Acupuncture can help with lower back pain. One recent review of clinical trials found statistically significant reductions in pain compared to sham treatment (1), and another concluded that acupuncture appears to be effective in treating non-specific lower back pain, and may be an important supplement to usual care (2). But often it’s going to take a bit more than the acupuncture, and there’s a bit of a journey involved.
Most people’s backs will get a bit sore sometimes. And most often the discomfort will be mild and get better soon enough. Many will experience an acute episode of sudden back pain that is quite debilitating, affecting their movement and ability to do normal activities. And for some people this pain and affect on daily life goes on for longer. Acupuncture can help with both acute and chronic back pain. So can cupping. But it is quite often part of a multi-factorial path to recovery. I can’t always fix your back pain on my own, and I don’t believe anyone who says they can.
By the time your back indicates something is wrong by giving pain signals it’s usually been putting up with things that upset it for some time. Bad posture, prolonged sitting, poor exercise form, dehydration and many other factors can make backs cry out for attention. And their cries can be loud. As soon as the body thinks the spine is in danger it responds by cramping up the surrounding muscles to try to protect it. And while this response helps people survive, the pain from the tensed muscles or from their pull on the spinal infrastructure can severely limit activity.
So the primary goal of acupuncture and cupping or any other physical therapy is to relax the surrounding musculature to stop it adding to the pain. Quite often the signals that made the body think there was a danger to the spine so it should tense up are a bit of an overreaction, and relaxing the spasmodic muscles can teach it that there was really not that much going on.
Sometimes there actually is some damage to the spine.
Conventional medicine has been fixated on a model of injury to the intervertebral disc as a cause of back pain. Once called a slipped disc, the talk is now of a prolapsed or herniated disc, and many doctors and surgeons have models in their clinic that show a prolapsed disc pressing on the nerves that emerge from between the vertebrae. But this kind of protrusion isn’t actually a common cause of lower back pain*, and will probably cause weakness, numbness, or tingling in the legs as well as pain.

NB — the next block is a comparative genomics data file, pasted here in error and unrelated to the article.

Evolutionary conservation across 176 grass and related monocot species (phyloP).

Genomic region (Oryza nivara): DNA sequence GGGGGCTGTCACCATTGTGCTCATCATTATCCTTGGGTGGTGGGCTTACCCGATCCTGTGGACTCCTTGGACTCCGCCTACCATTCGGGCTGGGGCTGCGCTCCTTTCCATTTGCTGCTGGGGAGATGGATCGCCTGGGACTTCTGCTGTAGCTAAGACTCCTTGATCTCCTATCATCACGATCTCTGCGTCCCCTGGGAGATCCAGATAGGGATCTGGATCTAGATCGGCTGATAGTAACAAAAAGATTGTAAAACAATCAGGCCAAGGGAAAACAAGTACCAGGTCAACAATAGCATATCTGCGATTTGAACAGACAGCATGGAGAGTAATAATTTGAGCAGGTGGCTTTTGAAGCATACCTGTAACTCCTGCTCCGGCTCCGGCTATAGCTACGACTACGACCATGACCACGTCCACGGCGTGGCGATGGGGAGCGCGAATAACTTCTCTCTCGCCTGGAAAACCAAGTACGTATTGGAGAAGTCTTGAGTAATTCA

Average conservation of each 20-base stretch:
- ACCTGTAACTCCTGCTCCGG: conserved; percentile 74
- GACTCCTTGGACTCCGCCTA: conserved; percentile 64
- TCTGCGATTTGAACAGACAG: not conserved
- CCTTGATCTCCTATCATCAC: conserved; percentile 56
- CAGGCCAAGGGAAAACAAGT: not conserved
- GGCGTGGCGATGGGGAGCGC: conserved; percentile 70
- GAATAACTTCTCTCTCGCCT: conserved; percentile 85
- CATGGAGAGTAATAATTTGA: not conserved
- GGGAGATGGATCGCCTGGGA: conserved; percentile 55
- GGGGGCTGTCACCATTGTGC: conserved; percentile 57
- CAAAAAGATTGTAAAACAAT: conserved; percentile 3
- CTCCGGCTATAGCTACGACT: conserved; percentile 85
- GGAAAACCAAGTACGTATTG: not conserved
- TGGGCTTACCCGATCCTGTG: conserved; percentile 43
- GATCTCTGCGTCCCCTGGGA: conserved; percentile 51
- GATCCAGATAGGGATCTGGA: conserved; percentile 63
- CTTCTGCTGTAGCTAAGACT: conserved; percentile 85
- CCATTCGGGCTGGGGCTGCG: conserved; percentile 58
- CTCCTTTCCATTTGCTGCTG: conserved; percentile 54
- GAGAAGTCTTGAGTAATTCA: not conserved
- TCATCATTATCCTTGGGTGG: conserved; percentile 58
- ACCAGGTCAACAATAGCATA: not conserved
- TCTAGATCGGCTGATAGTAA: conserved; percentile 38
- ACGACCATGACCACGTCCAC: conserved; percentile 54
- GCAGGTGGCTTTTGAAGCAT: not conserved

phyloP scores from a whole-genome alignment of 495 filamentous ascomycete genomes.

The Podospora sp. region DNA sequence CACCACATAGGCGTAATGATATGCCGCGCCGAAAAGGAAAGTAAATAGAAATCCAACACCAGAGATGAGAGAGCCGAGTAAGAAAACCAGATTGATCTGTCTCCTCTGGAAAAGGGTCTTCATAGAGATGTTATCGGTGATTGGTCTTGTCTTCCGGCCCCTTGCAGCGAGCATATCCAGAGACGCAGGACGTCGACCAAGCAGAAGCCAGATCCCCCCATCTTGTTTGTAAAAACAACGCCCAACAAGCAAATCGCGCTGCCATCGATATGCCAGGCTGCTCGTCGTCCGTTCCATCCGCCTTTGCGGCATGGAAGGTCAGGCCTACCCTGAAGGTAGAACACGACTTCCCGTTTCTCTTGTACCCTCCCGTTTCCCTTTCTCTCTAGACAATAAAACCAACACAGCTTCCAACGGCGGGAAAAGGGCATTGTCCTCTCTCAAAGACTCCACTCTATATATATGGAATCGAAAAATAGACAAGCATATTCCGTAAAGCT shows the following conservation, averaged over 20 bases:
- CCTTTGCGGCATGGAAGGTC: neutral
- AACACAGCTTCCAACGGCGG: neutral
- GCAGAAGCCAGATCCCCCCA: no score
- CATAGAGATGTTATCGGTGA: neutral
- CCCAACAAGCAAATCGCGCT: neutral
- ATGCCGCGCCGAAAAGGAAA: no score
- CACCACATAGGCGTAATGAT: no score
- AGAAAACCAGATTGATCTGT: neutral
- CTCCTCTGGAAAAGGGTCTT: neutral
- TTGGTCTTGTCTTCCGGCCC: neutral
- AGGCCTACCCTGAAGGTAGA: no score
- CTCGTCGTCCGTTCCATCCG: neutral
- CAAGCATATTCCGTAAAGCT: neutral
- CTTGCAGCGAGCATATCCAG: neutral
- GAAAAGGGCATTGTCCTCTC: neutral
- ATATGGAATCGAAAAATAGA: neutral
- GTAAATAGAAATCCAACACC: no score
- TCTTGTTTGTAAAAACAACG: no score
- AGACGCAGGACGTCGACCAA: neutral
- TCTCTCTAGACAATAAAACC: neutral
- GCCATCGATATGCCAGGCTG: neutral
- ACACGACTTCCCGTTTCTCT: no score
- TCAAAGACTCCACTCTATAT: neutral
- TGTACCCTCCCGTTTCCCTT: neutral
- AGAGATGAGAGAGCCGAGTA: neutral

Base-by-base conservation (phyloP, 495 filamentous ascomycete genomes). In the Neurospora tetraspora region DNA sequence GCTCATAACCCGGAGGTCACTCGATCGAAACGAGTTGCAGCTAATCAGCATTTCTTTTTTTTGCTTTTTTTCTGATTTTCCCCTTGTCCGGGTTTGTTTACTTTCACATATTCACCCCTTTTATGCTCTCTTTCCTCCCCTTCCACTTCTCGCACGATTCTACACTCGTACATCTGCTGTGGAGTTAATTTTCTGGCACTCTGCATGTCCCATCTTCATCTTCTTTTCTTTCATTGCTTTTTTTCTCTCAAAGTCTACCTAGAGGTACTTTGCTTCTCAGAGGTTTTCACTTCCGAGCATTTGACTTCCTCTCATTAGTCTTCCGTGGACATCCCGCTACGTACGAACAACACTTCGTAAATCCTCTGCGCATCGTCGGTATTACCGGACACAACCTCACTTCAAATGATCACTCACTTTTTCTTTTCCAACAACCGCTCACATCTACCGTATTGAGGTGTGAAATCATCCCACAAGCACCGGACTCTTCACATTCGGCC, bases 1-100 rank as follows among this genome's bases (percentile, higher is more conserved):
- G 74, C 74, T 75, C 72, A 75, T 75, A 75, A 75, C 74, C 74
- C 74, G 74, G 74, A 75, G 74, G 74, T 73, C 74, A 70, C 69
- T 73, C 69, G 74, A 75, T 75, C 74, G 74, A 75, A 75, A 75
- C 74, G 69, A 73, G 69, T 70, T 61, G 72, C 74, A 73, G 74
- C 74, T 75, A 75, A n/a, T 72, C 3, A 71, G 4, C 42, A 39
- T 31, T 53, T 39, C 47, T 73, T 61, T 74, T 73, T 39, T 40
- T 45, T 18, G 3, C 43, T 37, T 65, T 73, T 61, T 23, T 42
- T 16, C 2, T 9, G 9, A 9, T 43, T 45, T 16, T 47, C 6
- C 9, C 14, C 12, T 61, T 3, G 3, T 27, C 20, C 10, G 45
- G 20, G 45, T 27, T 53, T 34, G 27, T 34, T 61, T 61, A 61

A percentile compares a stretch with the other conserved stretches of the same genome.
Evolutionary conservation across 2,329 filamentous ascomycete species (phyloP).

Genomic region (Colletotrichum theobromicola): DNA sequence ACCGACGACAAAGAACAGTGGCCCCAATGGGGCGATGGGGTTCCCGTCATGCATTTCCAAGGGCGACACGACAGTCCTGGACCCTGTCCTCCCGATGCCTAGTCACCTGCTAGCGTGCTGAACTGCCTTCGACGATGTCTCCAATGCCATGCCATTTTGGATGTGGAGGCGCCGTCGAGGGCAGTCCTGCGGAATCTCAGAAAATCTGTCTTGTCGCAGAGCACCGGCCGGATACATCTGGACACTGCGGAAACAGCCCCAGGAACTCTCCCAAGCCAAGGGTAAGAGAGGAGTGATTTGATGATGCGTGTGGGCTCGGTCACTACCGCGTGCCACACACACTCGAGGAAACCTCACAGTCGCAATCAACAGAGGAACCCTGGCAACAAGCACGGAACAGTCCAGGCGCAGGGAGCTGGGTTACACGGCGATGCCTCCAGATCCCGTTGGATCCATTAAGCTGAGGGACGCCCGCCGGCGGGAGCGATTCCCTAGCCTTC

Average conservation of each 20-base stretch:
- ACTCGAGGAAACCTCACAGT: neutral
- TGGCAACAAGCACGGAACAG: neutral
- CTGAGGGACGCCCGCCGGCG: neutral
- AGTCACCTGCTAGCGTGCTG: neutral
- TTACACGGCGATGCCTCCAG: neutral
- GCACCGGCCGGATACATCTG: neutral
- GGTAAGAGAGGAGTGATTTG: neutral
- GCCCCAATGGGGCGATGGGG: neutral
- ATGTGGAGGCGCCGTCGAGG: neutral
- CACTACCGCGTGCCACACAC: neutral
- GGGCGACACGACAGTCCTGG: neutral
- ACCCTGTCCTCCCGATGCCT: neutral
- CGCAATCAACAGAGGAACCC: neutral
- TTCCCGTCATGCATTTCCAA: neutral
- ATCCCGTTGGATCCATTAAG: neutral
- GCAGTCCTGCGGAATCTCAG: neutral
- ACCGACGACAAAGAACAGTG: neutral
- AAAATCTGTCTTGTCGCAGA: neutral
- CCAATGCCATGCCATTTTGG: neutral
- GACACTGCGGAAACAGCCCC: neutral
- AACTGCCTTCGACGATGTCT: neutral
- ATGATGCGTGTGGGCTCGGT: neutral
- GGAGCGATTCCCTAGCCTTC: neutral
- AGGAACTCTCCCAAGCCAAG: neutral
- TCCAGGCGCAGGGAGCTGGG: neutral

More common is when the gooey stuff in the middle of a vertebral disc (nucleus pulposus) gets squelched out into the rest of the disc. This is what causes a ‘swollen disc’. As the disc is a bit like an onion with concentric layers, this gooey stuff can get pushed out through one layer, or two, without poking outside the disc as a whole. The bad news is that whenever this stuff gets out of where it’s supposed to be it causes inflammation and pain. And this inflammation itself may irritate the vertebral nerve roots to cause referred pain away from the back, in the buttocks or leg. But with time the pain usually gets better.
Imaging of the spine and cadaveric inspection often finds really stuffed up spines in people who don’t, or didn’t have back pain. Many people with ‘swollen discs’ don’t have back pain, so it could be argued that a swollen disc doesn’t necessarily cause back pain, or cause the pain an individual with a swollen disc feels. And even if observable injury to the spine does cause person back pain, they often can become like someone who has the same problem with their spine but doesn’t have pain. So surgery to make the spine more like one with a proper structure may not be necessary.
But it can take time, and be frustrating. It’s a path of learning what helps you personally, and what doesn’t. It can be a process of learning new ways of moving, standing, sitting, working, exercising, resting, sleeping. Some people find swimming helps, or yoga, or Pilates. Others don’t. But generally any kind of activity is currently thought to be better than inactivity. Physiotherapy, osteopathy, chiropractic may help. Sometimes they don’t. Acupuncture can help, but as I said before, sometimes it doesn’t.
It can require patience to recover from long-term back pain, but most do recover.
* Disc herniation occurs in between 5 to 20 cases per 1000 adults annually, and causes symptoms in 1-3 percent of patients (3). Yet at any one time 12% of the adult population has lower back pain, and 38% will experience it in a year (4)
1. Xiang Y, He J, Tian H, Cao B, Li R. Evidence of efficacy of acupuncture in the management of low back pain: a systematic review and meta-analysis of randomised placebo- or sham-controlled trials. Acupuncture in Medicine. 2020;38(1):15-24. doi:10.1136/acupmed-2017-011445
2. Li Y, Yuan S, Jiang J, Li H, Wang Y. Systematic review and meta-analysis of effects of acupuncture on pain and function in non-specific low back pain. Acupuncture in Medicine. 2020;38(4):235-243. doi:10.1136/acupmed-2017-011622
3. Dydyk AM, Ngnitewe Massa R, Mesfin FB. Disc Herniation. [Updated 2021 Jul 12]. In: StatPearls [Internet]. Treasure Island (FL): StatPearls Publishing; 2021 Jan-. Available from: https://www.ncbi.nlm.nih.gov/books/NBK441822/